“The Sense of an Ending,” for all intents and purposes, is a misguided mess. Oscar nominee Jim Broadbent (“Iris,” “Paddington,” “Gangs of New York”) portrays an elderly former college student who looks back on his life and realizes the mistakes he made as a twenty-something.
His character, Tony Webster, is a person who follows a strict routine. He wakes up at 7 a.m., eats breakfast and starts his day. He runs a specialty shot that deals in old vintage cameras.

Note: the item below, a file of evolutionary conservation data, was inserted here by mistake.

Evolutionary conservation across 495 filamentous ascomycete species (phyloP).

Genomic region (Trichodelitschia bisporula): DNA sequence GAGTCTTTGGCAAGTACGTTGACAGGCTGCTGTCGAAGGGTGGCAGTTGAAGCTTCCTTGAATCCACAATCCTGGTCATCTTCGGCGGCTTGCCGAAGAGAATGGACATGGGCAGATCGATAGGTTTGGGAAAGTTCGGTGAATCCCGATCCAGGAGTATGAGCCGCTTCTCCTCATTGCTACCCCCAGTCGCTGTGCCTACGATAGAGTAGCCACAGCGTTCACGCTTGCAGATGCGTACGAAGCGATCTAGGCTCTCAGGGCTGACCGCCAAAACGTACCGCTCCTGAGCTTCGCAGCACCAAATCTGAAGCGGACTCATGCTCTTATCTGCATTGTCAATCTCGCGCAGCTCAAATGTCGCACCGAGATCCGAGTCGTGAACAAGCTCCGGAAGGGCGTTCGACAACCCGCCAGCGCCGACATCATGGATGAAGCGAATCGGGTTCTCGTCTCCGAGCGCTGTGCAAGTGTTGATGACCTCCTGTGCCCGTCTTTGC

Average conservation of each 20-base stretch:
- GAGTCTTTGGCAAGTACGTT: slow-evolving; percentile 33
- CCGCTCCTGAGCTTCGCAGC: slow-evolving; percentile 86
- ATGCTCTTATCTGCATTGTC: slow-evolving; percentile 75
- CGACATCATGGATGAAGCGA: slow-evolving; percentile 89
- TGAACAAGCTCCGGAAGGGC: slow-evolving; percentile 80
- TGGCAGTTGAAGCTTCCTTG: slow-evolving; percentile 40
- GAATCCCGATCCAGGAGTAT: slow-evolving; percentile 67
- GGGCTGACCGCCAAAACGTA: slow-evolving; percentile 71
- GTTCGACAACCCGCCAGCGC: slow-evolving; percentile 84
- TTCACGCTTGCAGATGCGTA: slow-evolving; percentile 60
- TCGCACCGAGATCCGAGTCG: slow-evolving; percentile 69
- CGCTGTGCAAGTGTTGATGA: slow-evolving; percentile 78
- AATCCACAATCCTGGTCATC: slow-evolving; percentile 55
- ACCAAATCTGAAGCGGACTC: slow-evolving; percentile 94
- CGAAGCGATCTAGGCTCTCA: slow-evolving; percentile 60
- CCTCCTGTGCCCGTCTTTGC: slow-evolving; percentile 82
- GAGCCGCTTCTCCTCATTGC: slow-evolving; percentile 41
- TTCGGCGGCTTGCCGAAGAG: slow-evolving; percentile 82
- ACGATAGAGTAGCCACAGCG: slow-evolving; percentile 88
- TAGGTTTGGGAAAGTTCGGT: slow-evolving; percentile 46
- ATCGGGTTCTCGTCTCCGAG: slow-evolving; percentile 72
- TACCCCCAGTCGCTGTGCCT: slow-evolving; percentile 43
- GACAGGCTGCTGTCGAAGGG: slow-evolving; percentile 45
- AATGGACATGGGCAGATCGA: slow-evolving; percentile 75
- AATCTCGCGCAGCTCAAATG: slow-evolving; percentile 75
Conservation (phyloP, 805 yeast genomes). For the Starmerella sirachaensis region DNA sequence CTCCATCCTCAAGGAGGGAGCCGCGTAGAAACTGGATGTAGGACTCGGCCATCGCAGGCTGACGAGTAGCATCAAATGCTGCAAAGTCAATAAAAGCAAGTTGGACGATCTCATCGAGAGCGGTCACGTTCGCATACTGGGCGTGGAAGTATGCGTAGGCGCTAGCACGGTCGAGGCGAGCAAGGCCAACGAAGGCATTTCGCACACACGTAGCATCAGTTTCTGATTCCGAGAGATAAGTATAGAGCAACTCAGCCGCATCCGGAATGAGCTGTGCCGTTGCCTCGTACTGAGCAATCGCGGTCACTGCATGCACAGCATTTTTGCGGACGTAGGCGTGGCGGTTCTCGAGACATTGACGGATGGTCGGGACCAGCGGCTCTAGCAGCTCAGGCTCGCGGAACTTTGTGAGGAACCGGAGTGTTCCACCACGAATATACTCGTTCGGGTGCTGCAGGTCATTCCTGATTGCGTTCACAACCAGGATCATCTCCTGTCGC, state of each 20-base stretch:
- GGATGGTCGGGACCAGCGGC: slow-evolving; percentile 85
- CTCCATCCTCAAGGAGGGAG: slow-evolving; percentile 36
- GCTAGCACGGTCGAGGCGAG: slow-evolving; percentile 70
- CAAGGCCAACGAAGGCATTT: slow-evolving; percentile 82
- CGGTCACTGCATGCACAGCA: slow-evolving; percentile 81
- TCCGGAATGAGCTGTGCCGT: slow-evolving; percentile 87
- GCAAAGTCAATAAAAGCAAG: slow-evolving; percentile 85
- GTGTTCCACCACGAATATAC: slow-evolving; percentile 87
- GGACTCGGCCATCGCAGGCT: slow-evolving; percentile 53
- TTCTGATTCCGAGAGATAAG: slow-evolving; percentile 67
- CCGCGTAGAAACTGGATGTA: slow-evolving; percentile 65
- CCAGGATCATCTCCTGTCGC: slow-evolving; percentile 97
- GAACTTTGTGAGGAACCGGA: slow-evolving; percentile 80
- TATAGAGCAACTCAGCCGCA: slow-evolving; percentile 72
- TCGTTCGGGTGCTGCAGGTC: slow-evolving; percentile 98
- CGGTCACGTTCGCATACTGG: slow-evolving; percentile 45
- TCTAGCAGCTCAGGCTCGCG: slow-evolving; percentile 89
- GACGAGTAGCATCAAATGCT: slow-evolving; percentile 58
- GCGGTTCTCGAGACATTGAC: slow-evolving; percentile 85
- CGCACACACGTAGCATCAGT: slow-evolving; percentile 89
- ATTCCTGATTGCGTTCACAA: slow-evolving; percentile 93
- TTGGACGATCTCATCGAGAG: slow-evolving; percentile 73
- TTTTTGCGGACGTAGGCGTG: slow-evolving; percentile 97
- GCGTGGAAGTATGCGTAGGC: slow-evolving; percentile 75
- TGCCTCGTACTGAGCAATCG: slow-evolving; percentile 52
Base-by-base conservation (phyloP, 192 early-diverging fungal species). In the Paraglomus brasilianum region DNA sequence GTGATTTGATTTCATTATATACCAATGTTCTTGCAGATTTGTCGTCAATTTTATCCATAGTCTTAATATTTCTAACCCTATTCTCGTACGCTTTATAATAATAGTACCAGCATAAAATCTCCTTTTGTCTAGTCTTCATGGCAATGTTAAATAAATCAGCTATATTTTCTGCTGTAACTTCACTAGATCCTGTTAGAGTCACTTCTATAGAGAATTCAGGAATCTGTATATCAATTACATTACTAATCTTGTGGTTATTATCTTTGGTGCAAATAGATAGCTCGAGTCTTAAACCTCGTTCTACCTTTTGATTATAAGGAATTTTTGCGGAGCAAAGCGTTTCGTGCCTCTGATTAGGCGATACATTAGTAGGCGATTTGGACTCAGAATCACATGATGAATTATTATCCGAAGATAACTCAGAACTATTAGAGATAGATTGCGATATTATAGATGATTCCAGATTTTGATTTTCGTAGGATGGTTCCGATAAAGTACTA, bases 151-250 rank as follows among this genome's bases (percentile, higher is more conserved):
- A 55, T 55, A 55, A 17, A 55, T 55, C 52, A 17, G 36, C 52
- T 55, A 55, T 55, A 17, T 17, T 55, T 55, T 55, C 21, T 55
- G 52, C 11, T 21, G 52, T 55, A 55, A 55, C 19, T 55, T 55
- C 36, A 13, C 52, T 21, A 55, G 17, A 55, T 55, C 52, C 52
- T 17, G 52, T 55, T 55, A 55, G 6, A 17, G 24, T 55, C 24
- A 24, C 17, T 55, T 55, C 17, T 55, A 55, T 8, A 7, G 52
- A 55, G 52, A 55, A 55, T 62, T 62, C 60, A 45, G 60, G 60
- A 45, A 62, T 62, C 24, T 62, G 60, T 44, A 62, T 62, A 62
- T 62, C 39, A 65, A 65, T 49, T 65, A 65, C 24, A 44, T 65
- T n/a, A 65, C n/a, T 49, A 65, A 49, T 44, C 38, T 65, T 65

Webster is old school in that he is one of the few people left in the world who still writes letters. His daughter, Susie (Michelle Dockery), catches him up to the 21st century when she buys him a cellphone because she is pregnant and needs his help.
Also important to the plot is Webster’s dealings with his ex-wife Margaret (Harriet Walter), who accuses him of being a stalker when she discovers that he’s back with his old flame Veronica (Charlotte Rampling). There are numerous subplots that include a classmate’s suicide and elements of death that are confusing to the storyline.
“The Sense of an Ending” is not awful per se, but it’s a confusing and plodding tale that is as average as a movie can get.